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Visualizing stereo imagery

Stereoscopy is the science of using overlapping imagery acquired from different locations to produce a 3D model that emulates true binocular vision. The technique was developed to identify and accurately measure topography and ground features visible in aerial photographs. The main applications of photogrammetric stereo techniques are the identification, measurement, and manual digitization of 3D features from vertical overhead imagery, including:

  • Buildings, infrastructure, forest stands, and other ground features
  • Topography, slopes, landforms, elevation points, and breaklines due to abrupt topographic discontinuities.

To view and exploit stereo imagery, you need specialized software for viewing stereo pairs and collecting 3D features. You also need suitable imagery with appropriate orientation data, associated data models, and specialized hardware.

The stereo mapping capability in the ArcGIS Image Analyst extension for ArcGIS Pro is designed for analysts to view stereoscopic imagery and collect 3D features, improving image interpretation. You'll also benefit from an integrated stereo workflow, with no need for a separate photogrammetric package and no data conversion. Stereo mapping also leverages the familiar editing experience in ArcGIS Pro—you can use existing layers, symbols, and templates, and the output of your feature creation or editing session is saved directly to a geodatabase. Esri also provides guidance regarding supported data sources, hardware requirements, and the associated data models needed to manage stereo.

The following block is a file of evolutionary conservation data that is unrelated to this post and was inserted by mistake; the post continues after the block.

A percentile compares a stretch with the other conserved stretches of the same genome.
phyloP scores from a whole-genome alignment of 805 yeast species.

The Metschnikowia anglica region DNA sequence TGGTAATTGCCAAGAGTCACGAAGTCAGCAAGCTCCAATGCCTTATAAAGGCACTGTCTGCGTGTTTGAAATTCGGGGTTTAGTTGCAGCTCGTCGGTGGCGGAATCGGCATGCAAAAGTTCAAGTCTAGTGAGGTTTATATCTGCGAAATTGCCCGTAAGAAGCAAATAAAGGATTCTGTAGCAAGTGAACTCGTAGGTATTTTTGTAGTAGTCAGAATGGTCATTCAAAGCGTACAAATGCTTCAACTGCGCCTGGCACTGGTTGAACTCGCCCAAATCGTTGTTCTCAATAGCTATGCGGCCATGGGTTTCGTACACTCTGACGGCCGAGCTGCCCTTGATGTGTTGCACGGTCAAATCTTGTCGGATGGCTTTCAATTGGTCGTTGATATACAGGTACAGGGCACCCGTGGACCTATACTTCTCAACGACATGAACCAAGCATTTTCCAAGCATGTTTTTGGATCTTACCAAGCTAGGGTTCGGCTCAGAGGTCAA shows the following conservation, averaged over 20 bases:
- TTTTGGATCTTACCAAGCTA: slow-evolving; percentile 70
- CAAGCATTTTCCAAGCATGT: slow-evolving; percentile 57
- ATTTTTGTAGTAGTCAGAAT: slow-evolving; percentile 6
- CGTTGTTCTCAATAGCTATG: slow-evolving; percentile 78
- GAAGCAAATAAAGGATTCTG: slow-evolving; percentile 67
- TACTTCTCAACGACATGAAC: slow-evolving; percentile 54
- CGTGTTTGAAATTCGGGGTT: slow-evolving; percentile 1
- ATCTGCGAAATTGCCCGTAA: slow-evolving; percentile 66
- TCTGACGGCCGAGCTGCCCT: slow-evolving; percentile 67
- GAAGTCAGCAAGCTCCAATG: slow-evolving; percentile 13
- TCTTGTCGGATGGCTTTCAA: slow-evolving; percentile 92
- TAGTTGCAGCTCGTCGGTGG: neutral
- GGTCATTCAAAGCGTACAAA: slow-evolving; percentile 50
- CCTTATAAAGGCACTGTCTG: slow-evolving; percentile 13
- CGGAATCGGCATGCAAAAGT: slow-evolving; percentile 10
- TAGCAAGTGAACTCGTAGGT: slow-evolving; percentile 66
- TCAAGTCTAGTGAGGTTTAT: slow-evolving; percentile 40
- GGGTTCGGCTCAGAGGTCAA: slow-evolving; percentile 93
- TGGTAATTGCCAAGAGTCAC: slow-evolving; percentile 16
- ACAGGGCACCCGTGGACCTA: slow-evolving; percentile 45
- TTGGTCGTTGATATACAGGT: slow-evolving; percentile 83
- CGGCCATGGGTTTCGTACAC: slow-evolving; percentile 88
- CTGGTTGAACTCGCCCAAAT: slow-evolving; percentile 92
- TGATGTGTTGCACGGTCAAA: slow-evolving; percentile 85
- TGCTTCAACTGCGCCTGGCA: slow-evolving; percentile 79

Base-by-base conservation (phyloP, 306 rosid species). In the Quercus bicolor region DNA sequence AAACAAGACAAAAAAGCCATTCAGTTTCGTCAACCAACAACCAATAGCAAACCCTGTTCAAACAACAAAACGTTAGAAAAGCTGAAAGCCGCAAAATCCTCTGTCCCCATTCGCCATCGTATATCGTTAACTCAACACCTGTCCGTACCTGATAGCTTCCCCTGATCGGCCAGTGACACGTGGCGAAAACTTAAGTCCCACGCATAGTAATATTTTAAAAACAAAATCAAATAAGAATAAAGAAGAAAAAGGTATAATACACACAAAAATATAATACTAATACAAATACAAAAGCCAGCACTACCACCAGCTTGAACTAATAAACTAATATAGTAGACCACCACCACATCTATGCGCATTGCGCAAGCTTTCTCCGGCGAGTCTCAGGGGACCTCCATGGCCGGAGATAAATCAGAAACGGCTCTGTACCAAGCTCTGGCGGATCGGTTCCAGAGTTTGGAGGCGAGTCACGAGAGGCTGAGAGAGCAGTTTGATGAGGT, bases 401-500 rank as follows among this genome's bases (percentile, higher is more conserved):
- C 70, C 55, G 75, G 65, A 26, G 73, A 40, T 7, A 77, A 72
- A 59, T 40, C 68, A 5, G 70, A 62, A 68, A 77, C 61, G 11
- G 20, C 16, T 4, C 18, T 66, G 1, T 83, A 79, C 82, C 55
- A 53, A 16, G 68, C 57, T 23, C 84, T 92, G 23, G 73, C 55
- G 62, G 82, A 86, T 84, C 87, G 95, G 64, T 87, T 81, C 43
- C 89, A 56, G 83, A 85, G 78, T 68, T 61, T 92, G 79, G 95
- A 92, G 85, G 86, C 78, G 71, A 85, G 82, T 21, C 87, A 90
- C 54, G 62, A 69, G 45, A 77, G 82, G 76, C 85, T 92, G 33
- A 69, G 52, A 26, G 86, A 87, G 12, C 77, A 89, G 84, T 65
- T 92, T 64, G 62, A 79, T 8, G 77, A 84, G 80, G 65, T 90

Explore the following resources to get started visualizing and exploiting stereo imagery in ArcGIS Pro. (Not sure where to start? Look for the star by Esri's most helpful resources.)

Note:

To view and edit mosaic datasets, you need ArcGIS Desktop Standard or Desktop Advanced. To enable stereo mapping in ArcGIS Pro, you need the ArcGIS Image Analyst extension.

To view stereo, you need one of the following: anaglyph (red/blue) glasses, or shutter glasses. (To use shutter glasses, you also need a graphics card with stereoscopic capability and a suitable monitor with a minimum screen refresh rate of 120 hertz (like this). For more information, see hardware specs.)

Imagery Workflows resources

Community-supported tools and best practices for working with imagery and automating workflows:

ArcGIS Help

Reference material for ArcGIS Pro, ArcGIS Online, and ArcGIS Enterprise:

ArcGIS blogs, articles, story maps, and white papers

Supplemental guidance about concepts, software functionality, and workflows:

Videos

Esri-produced videos that clarify and demonstrate concepts, software functionality, and workflows:

Esri Community

Online places for the Esri community to connect, collaborate, and share experiences:

* Esri's top picks

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